Biden aims to paint Trump as a man whose foreign policy makes him too dangerous to be in the Oval Office

By MJ Lee and Kevin Liptak, CNN

Washington CNN  — 

President Joe Biden and former President Donald Trump’s foreign policy positions have sometimes seemed like an afterthought in an election with domestic concerns at its heart.

Yet with two hot wars, growing global instability and a right-wing tilt toward isolationism – in the US and abroad – it will be difficult for Biden and Trump to avoid the subject at Thursday night’s debate in Atlanta.

The Biden campaign is hoping to make domestic issues like the economy and reproductive rights the centerpieces of the president’s reelection argument. But it is foreign policy that has consumed much of his time during his first term, including in the direct lead-up to Thursday’s debate, when Biden embarked upon back-to-back trips to Europe.

His close advisers have candidly acknowledged, particularly since October 7, that events abroad have more than once – and more than his team would like – diverted the president’s attention away from important domestic issues.

Unlike previous presidential election cycles, there is not a scheduled debate dedicated only to foreign policy, which in the past provided an opportunity for in-depth contrasts on world affairs between Republican and Democratic candidates.

Instead, Biden advisers expect those issues could arise as part of the broader discussion that unfolds on the debate stage in Atlanta on Thursday. To that end, Jake Sullivan, the president’s national security adviser, has been one of the more than dozen top advisers who has joined Biden at Camp David this week to lead the group’s discussions on foreign policy, according to a source with knowledge of the preparations.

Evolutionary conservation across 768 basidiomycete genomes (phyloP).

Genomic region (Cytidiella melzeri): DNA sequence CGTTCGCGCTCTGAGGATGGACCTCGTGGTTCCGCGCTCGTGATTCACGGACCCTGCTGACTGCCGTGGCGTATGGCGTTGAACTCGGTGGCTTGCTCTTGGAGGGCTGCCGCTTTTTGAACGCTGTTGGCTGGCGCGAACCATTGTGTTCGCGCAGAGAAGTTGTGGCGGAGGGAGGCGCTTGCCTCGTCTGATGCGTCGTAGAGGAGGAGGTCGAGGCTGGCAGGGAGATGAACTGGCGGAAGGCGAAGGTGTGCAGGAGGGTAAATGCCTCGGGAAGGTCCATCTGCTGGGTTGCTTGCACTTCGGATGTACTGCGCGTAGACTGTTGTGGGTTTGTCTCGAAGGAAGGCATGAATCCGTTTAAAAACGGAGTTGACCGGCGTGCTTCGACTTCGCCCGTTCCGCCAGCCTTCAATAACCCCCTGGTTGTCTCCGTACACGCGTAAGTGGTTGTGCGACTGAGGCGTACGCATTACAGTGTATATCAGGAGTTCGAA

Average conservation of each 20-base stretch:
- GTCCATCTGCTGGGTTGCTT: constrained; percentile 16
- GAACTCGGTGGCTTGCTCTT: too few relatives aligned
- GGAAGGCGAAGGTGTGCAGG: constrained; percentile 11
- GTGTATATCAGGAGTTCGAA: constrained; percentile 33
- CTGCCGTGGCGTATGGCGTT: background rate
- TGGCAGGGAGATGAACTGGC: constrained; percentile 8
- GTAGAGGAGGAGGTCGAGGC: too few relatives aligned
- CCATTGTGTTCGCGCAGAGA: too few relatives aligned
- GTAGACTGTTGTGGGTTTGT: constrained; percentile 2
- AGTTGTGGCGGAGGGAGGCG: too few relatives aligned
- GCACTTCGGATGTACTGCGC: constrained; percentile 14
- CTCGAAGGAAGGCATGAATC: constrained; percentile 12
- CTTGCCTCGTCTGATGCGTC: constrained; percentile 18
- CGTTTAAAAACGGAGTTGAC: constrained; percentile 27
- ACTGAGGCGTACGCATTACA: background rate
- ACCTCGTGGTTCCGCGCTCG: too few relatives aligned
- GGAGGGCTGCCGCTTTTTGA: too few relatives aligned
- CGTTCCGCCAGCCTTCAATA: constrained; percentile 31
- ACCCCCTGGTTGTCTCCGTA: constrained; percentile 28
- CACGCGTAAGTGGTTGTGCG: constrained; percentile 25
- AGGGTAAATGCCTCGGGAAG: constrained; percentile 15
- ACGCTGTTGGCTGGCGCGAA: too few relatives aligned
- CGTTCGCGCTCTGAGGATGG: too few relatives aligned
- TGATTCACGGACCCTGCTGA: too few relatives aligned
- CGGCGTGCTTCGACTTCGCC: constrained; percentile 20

As much as the Biden team would prefer to stay focused on issues close to home, it has also long viewed foreign policy as one of the clearest ways to demonstrate a contrast with Trump on presidential leadership.

One campaign official told CNN that if and when foreign policy issues come up Thursday night, the contrast that Biden will try to paint could not be starker.

“President Biden stands up to dictators and defends freedom – Trump is a loser who is too dangerous and reckless to ever be anywhere close to the Oval Office again,” the official said.

Trump has repeatedly accused Biden of presiding over a chaotic world that, in his telling, was a lot calmer during the four years he was in office.

One potential difficulty for Biden and his advisers might be identifying Trump’s positions on several foreign policy areas. He has said little of substance about the war in Gaza, though did offer light criticism of Prime Minister Benjamin Netanyahu at the start of the conflict and has encouraged him to end the war.

On Ukraine, Trump has claimed Russian President Vladimir Putin’s invasion would never have happened while he was in office and promised he would resolve the conflict in a day — without saying how.

And while he has taken a tough tone on China, pledging to enact harsh tariffs on all Chinese imports, his record as president was more conciliatory, striking a trade deal that Beijing later reneged on.